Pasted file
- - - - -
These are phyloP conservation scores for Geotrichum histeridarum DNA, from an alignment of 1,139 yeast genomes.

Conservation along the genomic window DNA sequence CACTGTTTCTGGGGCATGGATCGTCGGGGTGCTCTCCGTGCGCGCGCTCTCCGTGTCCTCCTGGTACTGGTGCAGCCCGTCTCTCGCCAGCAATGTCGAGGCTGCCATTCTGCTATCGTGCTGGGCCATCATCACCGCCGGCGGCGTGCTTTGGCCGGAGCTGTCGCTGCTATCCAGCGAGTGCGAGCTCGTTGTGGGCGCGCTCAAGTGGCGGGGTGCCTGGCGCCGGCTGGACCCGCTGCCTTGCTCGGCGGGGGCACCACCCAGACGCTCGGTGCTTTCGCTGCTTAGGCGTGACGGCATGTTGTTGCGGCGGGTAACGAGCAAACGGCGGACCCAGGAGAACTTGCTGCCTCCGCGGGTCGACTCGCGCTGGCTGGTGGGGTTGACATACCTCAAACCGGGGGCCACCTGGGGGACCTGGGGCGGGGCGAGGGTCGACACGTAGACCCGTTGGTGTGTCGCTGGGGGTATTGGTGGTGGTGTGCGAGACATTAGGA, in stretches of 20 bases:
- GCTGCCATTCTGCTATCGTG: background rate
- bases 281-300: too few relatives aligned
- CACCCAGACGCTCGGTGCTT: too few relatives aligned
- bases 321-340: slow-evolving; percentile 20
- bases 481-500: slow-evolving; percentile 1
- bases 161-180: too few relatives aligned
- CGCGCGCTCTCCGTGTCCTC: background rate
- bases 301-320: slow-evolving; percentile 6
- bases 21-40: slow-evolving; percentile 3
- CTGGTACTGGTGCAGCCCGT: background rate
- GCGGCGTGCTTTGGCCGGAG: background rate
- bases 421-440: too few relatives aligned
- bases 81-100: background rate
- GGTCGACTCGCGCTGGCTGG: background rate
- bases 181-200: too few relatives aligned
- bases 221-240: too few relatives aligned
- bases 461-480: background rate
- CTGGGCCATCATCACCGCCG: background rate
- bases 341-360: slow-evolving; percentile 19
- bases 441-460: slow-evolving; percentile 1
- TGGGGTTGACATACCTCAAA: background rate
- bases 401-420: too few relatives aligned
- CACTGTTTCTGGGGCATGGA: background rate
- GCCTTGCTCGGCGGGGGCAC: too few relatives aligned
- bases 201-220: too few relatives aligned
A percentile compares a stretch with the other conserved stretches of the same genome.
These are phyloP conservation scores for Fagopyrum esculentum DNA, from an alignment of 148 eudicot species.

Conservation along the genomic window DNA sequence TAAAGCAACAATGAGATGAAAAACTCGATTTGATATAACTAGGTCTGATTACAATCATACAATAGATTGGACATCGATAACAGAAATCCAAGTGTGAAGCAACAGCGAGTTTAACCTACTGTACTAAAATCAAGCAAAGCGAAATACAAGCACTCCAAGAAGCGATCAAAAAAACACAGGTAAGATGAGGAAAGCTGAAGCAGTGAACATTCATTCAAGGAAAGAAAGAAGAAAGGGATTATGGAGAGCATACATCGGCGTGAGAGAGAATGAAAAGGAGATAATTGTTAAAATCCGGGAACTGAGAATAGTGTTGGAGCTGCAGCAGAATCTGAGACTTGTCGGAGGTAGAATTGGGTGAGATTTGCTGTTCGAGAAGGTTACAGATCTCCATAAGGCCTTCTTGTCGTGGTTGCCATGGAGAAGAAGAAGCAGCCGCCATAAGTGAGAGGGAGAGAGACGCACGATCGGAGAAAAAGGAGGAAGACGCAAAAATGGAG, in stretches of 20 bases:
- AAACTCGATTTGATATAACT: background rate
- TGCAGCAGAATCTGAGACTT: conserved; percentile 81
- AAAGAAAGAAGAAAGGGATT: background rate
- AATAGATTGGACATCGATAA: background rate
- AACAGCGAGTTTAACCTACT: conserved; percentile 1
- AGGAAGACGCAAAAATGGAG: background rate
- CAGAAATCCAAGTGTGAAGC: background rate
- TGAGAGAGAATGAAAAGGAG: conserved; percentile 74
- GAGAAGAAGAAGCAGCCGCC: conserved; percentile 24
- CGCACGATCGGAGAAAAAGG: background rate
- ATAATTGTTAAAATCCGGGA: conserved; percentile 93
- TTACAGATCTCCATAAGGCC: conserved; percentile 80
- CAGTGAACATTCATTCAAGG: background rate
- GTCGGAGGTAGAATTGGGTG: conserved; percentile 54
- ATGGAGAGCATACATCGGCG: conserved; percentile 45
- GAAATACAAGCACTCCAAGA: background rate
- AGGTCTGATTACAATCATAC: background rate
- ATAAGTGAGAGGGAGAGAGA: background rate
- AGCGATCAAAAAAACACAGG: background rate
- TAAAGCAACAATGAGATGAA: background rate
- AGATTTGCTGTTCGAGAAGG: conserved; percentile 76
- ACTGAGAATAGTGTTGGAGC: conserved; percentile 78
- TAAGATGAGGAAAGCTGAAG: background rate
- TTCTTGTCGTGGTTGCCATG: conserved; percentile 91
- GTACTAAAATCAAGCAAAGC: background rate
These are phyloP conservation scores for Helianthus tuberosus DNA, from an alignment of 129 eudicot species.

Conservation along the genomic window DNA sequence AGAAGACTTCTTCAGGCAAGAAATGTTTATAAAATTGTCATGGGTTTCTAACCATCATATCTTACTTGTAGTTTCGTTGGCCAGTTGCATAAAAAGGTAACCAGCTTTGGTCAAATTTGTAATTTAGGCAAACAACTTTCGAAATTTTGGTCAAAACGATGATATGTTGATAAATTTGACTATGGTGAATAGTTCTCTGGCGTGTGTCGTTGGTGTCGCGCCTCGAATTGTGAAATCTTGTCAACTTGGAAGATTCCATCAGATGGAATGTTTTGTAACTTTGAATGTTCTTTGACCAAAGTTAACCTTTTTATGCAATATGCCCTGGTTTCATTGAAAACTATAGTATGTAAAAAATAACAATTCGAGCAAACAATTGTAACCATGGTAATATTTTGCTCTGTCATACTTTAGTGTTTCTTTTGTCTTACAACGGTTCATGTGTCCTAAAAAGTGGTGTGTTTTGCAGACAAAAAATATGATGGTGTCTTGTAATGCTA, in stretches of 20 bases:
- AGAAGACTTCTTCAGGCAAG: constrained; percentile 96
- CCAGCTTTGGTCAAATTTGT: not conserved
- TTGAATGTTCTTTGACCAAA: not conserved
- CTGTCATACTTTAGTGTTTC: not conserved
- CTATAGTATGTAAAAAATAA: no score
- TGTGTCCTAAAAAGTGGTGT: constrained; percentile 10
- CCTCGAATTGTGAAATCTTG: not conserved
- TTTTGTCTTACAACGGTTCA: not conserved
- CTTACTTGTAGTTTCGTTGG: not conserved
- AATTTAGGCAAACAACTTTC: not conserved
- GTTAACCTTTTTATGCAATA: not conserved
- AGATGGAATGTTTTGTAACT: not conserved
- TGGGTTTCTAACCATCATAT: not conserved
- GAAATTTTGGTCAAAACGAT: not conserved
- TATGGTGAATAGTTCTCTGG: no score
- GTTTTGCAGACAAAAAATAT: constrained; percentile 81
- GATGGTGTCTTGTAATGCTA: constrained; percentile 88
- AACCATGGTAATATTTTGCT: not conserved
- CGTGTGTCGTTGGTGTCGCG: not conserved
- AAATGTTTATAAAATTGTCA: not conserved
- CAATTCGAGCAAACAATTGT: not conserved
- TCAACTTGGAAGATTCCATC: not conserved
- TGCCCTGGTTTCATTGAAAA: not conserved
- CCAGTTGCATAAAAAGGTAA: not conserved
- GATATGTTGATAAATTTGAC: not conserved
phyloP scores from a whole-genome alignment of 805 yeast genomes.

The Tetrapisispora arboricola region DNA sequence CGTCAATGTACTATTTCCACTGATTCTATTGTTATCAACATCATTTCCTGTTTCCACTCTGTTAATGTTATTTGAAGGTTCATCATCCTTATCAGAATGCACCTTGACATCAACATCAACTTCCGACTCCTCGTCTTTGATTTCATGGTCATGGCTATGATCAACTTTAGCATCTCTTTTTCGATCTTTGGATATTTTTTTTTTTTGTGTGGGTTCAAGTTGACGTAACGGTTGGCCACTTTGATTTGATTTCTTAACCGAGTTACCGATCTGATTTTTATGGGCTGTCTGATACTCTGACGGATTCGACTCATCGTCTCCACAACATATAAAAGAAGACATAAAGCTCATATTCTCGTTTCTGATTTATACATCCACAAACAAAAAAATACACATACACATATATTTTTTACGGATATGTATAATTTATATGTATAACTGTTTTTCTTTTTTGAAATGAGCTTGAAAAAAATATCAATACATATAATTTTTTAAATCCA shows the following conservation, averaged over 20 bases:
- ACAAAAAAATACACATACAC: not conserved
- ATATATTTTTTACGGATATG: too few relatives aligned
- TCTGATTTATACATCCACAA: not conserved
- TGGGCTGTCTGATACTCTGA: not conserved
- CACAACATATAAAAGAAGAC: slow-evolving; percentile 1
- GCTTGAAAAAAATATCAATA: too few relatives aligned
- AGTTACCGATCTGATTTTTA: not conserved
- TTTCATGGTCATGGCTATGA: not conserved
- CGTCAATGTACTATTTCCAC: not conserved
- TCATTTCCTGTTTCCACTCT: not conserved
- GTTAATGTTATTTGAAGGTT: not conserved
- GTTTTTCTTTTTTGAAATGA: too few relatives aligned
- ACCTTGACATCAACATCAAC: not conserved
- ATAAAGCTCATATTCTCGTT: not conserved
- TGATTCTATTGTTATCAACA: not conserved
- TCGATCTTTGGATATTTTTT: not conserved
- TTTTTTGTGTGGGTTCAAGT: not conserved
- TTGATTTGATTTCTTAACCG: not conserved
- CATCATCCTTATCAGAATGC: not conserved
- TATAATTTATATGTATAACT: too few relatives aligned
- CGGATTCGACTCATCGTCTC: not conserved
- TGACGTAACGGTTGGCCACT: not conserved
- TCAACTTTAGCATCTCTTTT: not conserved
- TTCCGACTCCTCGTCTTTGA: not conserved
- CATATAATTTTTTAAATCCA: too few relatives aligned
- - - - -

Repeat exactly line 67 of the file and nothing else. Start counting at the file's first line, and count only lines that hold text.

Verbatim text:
- AATTTAGGCAAACAACTTTC: not conserved